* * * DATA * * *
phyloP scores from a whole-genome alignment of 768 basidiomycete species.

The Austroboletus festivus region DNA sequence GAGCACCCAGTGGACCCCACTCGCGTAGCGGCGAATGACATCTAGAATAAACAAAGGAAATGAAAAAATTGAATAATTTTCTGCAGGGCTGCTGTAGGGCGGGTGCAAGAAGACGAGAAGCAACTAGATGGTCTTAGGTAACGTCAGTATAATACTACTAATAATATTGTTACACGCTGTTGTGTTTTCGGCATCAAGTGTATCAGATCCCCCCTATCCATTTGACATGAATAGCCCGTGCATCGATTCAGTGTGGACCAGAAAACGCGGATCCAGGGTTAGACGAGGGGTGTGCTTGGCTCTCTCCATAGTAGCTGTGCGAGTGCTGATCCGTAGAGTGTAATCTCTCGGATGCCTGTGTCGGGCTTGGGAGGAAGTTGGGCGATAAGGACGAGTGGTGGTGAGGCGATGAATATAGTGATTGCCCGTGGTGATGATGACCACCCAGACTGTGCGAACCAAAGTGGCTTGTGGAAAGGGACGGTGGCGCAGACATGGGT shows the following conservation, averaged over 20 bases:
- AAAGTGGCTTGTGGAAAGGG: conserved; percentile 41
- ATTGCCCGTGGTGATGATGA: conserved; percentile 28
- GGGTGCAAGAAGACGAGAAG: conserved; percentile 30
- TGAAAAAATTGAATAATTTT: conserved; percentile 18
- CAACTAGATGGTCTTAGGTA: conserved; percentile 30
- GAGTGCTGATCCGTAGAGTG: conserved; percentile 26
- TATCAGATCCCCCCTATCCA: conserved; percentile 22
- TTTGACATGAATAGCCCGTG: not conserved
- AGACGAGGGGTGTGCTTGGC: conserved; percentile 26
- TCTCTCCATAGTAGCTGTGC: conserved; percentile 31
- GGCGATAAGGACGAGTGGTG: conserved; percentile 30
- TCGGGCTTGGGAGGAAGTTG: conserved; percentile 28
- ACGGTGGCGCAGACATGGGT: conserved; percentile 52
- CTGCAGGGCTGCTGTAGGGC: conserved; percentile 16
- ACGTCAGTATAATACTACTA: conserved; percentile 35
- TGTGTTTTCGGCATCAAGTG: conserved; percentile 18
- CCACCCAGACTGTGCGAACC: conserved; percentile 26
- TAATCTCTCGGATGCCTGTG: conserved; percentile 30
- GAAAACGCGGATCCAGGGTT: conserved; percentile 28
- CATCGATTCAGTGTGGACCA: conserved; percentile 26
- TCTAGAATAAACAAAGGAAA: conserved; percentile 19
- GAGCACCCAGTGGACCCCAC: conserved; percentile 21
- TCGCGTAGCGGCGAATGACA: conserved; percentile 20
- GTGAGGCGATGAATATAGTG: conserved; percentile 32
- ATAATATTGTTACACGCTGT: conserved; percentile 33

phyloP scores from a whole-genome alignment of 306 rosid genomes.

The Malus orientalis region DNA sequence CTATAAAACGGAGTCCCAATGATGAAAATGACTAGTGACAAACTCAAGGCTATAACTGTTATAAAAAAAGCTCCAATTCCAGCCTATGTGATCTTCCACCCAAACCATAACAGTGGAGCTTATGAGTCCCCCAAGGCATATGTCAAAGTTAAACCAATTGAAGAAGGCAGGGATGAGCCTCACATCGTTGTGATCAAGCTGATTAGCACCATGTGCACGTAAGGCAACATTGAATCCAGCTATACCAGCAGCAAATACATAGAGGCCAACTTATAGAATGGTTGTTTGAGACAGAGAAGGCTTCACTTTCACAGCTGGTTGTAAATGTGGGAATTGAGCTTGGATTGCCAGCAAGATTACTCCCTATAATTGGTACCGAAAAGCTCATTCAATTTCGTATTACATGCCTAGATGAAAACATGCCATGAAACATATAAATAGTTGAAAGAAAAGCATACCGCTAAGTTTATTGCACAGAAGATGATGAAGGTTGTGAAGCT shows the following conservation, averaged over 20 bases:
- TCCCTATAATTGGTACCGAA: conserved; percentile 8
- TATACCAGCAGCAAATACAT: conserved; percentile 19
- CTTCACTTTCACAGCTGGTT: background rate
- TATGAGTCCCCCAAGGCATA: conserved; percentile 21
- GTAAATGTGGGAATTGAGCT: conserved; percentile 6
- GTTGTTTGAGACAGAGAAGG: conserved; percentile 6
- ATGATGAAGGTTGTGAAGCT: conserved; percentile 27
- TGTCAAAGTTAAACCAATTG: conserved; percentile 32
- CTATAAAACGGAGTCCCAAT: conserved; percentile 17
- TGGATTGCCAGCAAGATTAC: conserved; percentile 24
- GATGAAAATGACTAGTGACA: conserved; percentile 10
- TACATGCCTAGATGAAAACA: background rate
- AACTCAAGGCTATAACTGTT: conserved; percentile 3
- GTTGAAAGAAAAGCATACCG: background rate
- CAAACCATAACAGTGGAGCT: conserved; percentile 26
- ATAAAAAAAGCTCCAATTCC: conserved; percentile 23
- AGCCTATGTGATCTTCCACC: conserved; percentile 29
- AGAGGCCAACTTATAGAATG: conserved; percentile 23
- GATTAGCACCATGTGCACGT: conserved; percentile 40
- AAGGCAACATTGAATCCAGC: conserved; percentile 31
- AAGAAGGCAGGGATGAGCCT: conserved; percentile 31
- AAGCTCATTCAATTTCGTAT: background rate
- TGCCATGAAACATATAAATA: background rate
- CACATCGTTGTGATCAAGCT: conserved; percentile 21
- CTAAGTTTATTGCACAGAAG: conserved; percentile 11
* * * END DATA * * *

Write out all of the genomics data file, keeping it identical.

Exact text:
phyloP scores from a whole-genome alignment of 768 basidiomycete species.

The Austroboletus festivus region DNA sequence GAGCACCCAGTGGACCCCACTCGCGTAGCGGCGAATGACATCTAGAATAAACAAAGGAAATGAAAAAATTGAATAATTTTCTGCAGGGCTGCTGTAGGGCGGGTGCAAGAAGACGAGAAGCAACTAGATGGTCTTAGGTAACGTCAGTATAATACTACTAATAATATTGTTACACGCTGTTGTGTTTTCGGCATCAAGTGTATCAGATCCCCCCTATCCATTTGACATGAATAGCCCGTGCATCGATTCAGTGTGGACCAGAAAACGCGGATCCAGGGTTAGACGAGGGGTGTGCTTGGCTCTCTCCATAGTAGCTGTGCGAGTGCTGATCCGTAGAGTGTAATCTCTCGGATGCCTGTGTCGGGCTTGGGAGGAAGTTGGGCGATAAGGACGAGTGGTGGTGAGGCGATGAATATAGTGATTGCCCGTGGTGATGATGACCACCCAGACTGTGCGAACCAAAGTGGCTTGTGGAAAGGGACGGTGGCGCAGACATGGGT shows the following conservation, averaged over 20 bases:
- AAAGTGGCTTGTGGAAAGGG: conserved; percentile 41
- ATTGCCCGTGGTGATGATGA: conserved; percentile 28
- GGGTGCAAGAAGACGAGAAG: conserved; percentile 30
- TGAAAAAATTGAATAATTTT: conserved; percentile 18
- CAACTAGATGGTCTTAGGTA: conserved; percentile 30
- GAGTGCTGATCCGTAGAGTG: conserved; percentile 26
- TATCAGATCCCCCCTATCCA: conserved; percentile 22
- TTTGACATGAATAGCCCGTG: not conserved
- AGACGAGGGGTGTGCTTGGC: conserved; percentile 26
- TCTCTCCATAGTAGCTGTGC: conserved; percentile 31
- GGCGATAAGGACGAGTGGTG: conserved; percentile 30
- TCGGGCTTGGGAGGAAGTTG: conserved; percentile 28
- ACGGTGGCGCAGACATGGGT: conserved; percentile 52
- CTGCAGGGCTGCTGTAGGGC: conserved; percentile 16
- ACGTCAGTATAATACTACTA: conserved; percentile 35
- TGTGTTTTCGGCATCAAGTG: conserved; percentile 18
- CCACCCAGACTGTGCGAACC: conserved; percentile 26
- TAATCTCTCGGATGCCTGTG: conserved; percentile 30
- GAAAACGCGGATCCAGGGTT: conserved; percentile 28
- CATCGATTCAGTGTGGACCA: conserved; percentile 26
- TCTAGAATAAACAAAGGAAA: conserved; percentile 19
- GAGCACCCAGTGGACCCCAC: conserved; percentile 21
- TCGCGTAGCGGCGAATGACA: conserved; percentile 20
- GTGAGGCGATGAATATAGTG: conserved; percentile 32
- ATAATATTGTTACACGCTGT: conserved; percentile 33

phyloP scores from a whole-genome alignment of 306 rosid genomes.

The Malus orientalis region DNA sequence CTATAAAACGGAGTCCCAATGATGAAAATGACTAGTGACAAACTCAAGGCTATAACTGTTATAAAAAAAGCTCCAATTCCAGCCTATGTGATCTTCCACCCAAACCATAACAGTGGAGCTTATGAGTCCCCCAAGGCATATGTCAAAGTTAAACCAATTGAAGAAGGCAGGGATGAGCCTCACATCGTTGTGATCAAGCTGATTAGCACCATGTGCACGTAAGGCAACATTGAATCCAGCTATACCAGCAGCAAATACATAGAGGCCAACTTATAGAATGGTTGTTTGAGACAGAGAAGGCTTCACTTTCACAGCTGGTTGTAAATGTGGGAATTGAGCTTGGATTGCCAGCAAGATTACTCCCTATAATTGGTACCGAAAAGCTCATTCAATTTCGTATTACATGCCTAGATGAAAACATGCCATGAAACATATAAATAGTTGAAAGAAAAGCATACCGCTAAGTTTATTGCACAGAAGATGATGAAGGTTGTGAAGCT shows the following conservation, averaged over 20 bases:
- TCCCTATAATTGGTACCGAA: conserved; percentile 8
- TATACCAGCAGCAAATACAT: conserved; percentile 19
- CTTCACTTTCACAGCTGGTT: background rate
- TATGAGTCCCCCAAGGCATA: conserved; percentile 21
- GTAAATGTGGGAATTGAGCT: conserved; percentile 6
- GTTGTTTGAGACAGAGAAGG: conserved; percentile 6
- ATGATGAAGGTTGTGAAGCT: conserved; percentile 27
- TGTCAAAGTTAAACCAATTG: conserved; percentile 32
- CTATAAAACGGAGTCCCAAT: conserved; percentile 17
- TGGATTGCCAGCAAGATTAC: conserved; percentile 24
- GATGAAAATGACTAGTGACA: conserved; percentile 10
- TACATGCCTAGATGAAAACA: background rate
- AACTCAAGGCTATAACTGTT: conserved; percentile 3
- GTTGAAAGAAAAGCATACCG: background rate
- CAAACCATAACAGTGGAGCT: conserved; percentile 26
- ATAAAAAAAGCTCCAATTCC: conserved; percentile 23
- AGCCTATGTGATCTTCCACC: conserved; percentile 29
- AGAGGCCAACTTATAGAATG: conserved; percentile 23
- GATTAGCACCATGTGCACGT: conserved; percentile 40
- AAGGCAACATTGAATCCAGC: conserved; percentile 31
- AAGAAGGCAGGGATGAGCCT: conserved; percentile 31
- AAGCTCATTCAATTTCGTAT: background rate
- TGCCATGAAACATATAAATA: background rate
- CACATCGTTGTGATCAAGCT: conserved; percentile 21
- CTAAGTTTATTGCACAGAAG: conserved; percentile 11